So finally a small business means that a business should have a relatively smaller share of the market than large businesses, secondly the management structure is not big, most probably the business is controlled by its owners and it should be self-governing allowing the owners a high degree of decision making dependence.

The UK Government defines SMEs as follow.

A small or medium-sized company is defined in Section 382 and 465 Companies Act 2006.

That a company is 'small' if it satisfies at least two of the following criteria.

A turnover of not more than £5.6 million.

A balance sheet of total of not more than £2.8 million.

Not more than 50 employees.

A medium sized company must satisfy at least two of the following criteria.

A turnover of not more than £22.8 million.

A balance sheet total of not more than £11.4 million.

Not more than 250 employees.

The UK government tends to use employment based criteria for the financial assistance of SME's. For regional project grants SME's should have less than 25 employees, for export awards less than 200 employees.


According to the reports of Department for Business Enterprise and Regularity Reform the small businesses offer 47% of UK private sector employment and 37% turn over as compared to large businesses. There are only 6000 businesses in UK which have more than plus 250 employees.

The input of SMEs is important in UK economy and since 1980 there is a main growth in SMEs. According to the figures of DTI (1999) The Department of Trade and Industry stated that SMEs makeup over 98% of the total business population with 2% of all business not being small.


It is a fact that only 50% of small businesses trade after their first three years from their initial setup and currently they are likely to suffer most because of a disturbing economy and a deteriorating business environment.

Brough (1970) Hall and Young (1999) agreed that the fundamental reason for most of the small businesses failures is the lack of financial resources. They mentioned that owners of small businesses that fail, identifying shortage of capital as a major reason of failure.

Cressy(1999) analysed that those firms have better chances of survival who have steady growth and better capitalised start ups as compared to the fast growth firms with little capital in hand. He also suggested that the better approach is to wait more and arrange the capital resources and obtain enough market knowledge and then embark.


Brough (1970) Hall and Young (1999) mentioned in there studies that following are the basic causes of small business failures.


Generally the small businesses do not have enough skills (core skills) to run business powerfully. When it mentions skills, it does not mean specific accounting skills but those overall business skills that will be compulsory to lead the business powerfully.

However a staff can be rented for those skills but once again resources are another barrier as well. There are many other vital reasons for small business failures but following are the most common and significant reasons of failures.

Study shows that above 50% of small business are still trading after the first three years of their initial setup,


When a business introduces a new product or service the chances are that demand for that product or service would be very smallest. As a result of that no one would take those products and services.

So the problem with small business is that due to brutal struggle in market which is already existing makes it more hard for small businesses to capture the market and their sale does not grow and finally starts to reject.

There is a universal idea in the business world "no sales result no business; and so it is important to know where and how small business will increase there sales and when they start trading. There should be some market knowledge and market capital and the common of small business are failing in this area.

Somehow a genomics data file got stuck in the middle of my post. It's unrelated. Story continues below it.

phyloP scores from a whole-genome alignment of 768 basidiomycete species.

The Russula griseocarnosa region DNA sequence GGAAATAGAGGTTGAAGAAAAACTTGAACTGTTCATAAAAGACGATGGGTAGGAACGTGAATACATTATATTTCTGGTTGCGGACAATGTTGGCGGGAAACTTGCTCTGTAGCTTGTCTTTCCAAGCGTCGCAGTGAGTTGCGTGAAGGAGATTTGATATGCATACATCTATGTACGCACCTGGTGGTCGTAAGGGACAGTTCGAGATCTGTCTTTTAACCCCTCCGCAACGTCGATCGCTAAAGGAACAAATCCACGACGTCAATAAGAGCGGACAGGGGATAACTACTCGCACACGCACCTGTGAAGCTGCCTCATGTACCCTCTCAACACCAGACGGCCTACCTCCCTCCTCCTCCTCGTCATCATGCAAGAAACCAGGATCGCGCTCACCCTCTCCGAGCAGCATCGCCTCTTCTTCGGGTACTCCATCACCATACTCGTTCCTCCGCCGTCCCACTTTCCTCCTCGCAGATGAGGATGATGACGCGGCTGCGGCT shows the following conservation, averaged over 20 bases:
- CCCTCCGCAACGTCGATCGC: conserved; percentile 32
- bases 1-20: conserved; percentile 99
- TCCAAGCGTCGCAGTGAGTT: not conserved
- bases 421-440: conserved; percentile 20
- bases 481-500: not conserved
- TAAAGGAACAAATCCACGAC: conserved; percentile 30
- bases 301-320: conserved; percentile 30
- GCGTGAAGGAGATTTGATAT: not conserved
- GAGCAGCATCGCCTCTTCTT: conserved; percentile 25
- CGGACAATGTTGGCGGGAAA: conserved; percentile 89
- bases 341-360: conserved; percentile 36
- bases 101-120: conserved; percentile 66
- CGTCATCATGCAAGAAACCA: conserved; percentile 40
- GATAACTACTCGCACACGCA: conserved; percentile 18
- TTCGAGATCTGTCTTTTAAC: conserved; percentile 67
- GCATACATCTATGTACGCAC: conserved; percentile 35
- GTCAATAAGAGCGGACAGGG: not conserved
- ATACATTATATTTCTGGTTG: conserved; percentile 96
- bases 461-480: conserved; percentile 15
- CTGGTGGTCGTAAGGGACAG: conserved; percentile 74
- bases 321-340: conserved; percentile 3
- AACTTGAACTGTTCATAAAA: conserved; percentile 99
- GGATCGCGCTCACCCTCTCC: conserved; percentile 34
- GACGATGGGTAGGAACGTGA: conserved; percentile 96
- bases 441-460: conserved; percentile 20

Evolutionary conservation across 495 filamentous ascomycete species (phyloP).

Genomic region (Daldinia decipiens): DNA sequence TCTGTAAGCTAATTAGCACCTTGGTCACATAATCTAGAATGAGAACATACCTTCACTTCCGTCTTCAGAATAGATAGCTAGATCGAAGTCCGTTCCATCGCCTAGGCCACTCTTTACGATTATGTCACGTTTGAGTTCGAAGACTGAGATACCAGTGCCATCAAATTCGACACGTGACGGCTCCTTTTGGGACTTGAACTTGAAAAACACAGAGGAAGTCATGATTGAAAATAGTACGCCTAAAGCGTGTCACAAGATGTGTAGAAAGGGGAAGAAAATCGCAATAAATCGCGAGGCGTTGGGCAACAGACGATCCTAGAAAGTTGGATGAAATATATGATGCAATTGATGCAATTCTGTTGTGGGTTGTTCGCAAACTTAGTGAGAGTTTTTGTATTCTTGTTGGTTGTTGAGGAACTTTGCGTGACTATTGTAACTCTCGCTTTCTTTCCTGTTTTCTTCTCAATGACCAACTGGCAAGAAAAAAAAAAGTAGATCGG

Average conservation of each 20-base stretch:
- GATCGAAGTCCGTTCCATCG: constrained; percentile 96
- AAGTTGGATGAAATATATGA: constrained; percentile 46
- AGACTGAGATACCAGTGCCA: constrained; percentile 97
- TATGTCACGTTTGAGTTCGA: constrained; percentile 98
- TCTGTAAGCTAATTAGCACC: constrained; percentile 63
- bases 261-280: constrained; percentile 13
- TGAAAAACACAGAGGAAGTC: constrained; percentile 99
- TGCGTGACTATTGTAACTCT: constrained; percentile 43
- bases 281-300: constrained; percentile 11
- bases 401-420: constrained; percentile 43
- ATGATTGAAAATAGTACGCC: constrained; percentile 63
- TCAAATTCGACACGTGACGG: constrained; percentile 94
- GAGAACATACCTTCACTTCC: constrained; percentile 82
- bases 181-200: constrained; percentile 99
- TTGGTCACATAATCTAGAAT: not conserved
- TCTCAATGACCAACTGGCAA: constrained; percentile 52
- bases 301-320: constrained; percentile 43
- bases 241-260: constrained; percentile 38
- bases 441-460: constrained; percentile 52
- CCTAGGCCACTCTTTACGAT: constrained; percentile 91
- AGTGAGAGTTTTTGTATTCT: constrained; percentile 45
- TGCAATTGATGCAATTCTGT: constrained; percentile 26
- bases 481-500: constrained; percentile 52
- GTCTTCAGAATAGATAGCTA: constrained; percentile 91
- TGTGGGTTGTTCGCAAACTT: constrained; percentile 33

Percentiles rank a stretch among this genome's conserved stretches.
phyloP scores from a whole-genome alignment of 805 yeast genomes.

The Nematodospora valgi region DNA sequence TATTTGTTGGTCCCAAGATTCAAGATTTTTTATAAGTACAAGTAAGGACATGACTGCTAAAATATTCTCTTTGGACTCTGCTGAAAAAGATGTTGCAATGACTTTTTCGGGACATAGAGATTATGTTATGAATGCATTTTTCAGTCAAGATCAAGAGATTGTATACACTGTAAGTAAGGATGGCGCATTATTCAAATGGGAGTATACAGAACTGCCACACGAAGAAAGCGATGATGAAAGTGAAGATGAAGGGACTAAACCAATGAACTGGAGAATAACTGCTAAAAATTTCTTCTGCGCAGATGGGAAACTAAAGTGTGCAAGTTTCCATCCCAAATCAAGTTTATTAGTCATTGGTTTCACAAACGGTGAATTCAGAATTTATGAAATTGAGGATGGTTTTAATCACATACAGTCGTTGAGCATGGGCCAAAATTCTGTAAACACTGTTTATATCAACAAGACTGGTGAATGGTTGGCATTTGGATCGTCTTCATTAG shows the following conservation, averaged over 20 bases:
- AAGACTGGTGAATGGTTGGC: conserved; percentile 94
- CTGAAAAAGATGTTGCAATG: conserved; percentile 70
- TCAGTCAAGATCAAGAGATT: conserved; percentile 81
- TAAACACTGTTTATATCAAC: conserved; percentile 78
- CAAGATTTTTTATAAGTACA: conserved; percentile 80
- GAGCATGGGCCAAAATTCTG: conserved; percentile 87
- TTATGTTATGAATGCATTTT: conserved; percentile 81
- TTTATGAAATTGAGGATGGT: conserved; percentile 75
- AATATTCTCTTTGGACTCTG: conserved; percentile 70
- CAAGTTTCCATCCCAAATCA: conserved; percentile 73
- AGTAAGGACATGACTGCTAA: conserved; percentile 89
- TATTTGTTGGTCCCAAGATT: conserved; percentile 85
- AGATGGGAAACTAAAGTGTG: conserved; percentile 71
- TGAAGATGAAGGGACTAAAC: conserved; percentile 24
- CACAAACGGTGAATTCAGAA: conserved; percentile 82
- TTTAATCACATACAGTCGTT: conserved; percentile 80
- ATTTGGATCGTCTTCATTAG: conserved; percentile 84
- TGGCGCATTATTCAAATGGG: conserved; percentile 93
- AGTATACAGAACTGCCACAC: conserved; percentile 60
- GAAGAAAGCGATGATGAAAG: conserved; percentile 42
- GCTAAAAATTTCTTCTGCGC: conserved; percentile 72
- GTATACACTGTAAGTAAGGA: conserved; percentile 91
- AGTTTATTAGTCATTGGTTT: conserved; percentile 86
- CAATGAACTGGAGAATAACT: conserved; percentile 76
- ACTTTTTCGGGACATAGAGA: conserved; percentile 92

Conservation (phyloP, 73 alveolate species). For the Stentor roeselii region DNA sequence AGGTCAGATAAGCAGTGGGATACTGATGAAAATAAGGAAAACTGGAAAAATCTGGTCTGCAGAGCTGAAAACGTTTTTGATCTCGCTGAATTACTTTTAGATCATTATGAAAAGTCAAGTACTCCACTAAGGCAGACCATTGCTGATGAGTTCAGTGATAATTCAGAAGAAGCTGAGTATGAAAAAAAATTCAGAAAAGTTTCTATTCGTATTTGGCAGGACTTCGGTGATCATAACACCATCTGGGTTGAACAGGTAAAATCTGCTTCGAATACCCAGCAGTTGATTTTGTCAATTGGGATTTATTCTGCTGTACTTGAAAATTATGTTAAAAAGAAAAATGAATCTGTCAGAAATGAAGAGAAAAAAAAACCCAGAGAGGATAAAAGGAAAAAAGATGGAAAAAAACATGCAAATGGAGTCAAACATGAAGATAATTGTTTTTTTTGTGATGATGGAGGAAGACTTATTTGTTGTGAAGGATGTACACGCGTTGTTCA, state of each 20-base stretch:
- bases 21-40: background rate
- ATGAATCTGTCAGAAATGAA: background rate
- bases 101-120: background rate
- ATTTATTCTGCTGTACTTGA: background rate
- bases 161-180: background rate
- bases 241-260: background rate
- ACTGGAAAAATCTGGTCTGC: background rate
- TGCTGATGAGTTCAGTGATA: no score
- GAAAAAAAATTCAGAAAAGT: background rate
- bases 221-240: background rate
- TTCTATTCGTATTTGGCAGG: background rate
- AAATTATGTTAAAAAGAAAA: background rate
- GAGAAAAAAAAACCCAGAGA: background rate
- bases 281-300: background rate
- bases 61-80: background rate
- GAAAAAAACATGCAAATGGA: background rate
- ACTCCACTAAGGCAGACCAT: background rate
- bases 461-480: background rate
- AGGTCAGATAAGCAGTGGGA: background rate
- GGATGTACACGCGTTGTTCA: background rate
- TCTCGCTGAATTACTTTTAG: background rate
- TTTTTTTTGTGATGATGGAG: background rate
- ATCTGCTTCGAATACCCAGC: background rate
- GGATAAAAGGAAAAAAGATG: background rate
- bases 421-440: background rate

Another major area where small businesses are failing is because managers do not use accounting and accounting practices in their business and as a result of that business starts having a problem with cash flows, and then an final danger is liquidity and going concern issues.


One of the major causes of business failure is the need of start up resources, when businesses start they do not have sufficient resources, to bear the running cost of the business. In case of unexpected events businesses can not manage up and as a result they failed to continue trade.

The best solution to this problem is that wait for one more year gather enough resources and local market knowledge and then go on board rather than failing by starting before being carefully prepared.


Another problem of small to medium enterprises is that even if they want to continue the business with the help of funding and loans, and the cost of financing is so high that the business cannot service the cost of debt. High interest rates with critical repayment schedules make it most horrible.

In the current situation availability of finance is a major issue; banks are very unwilling to approve loans even for the massive organisations. Finally it is quite hard for SMEs to arrange the availability of funds.


Every business has natural risk of bankrupt customers however for SMEs this factor could be fatal and as a result of it business could finish especially if the bankrupt customer is a major customer.

For SMEs the possible influence of insolvent customer is important. If business cash flow is not balance then eventually it would not be in such a position to pay of its own arrears. Finally creditors will force for liquidation or voluntarily liquidation will be the last option.


The possibility of a sudden raise in growth motivates the entrepreneurs to increase sales and as a result increase overhead expenses. Due to the interest the financing cost, plus other direct and indirect expenses of SME is increased as a well. Subsequently the SMEs have to rely on high financing cost and unfavourable repayment schedules. As a result of that the business could suffer bankruptcy.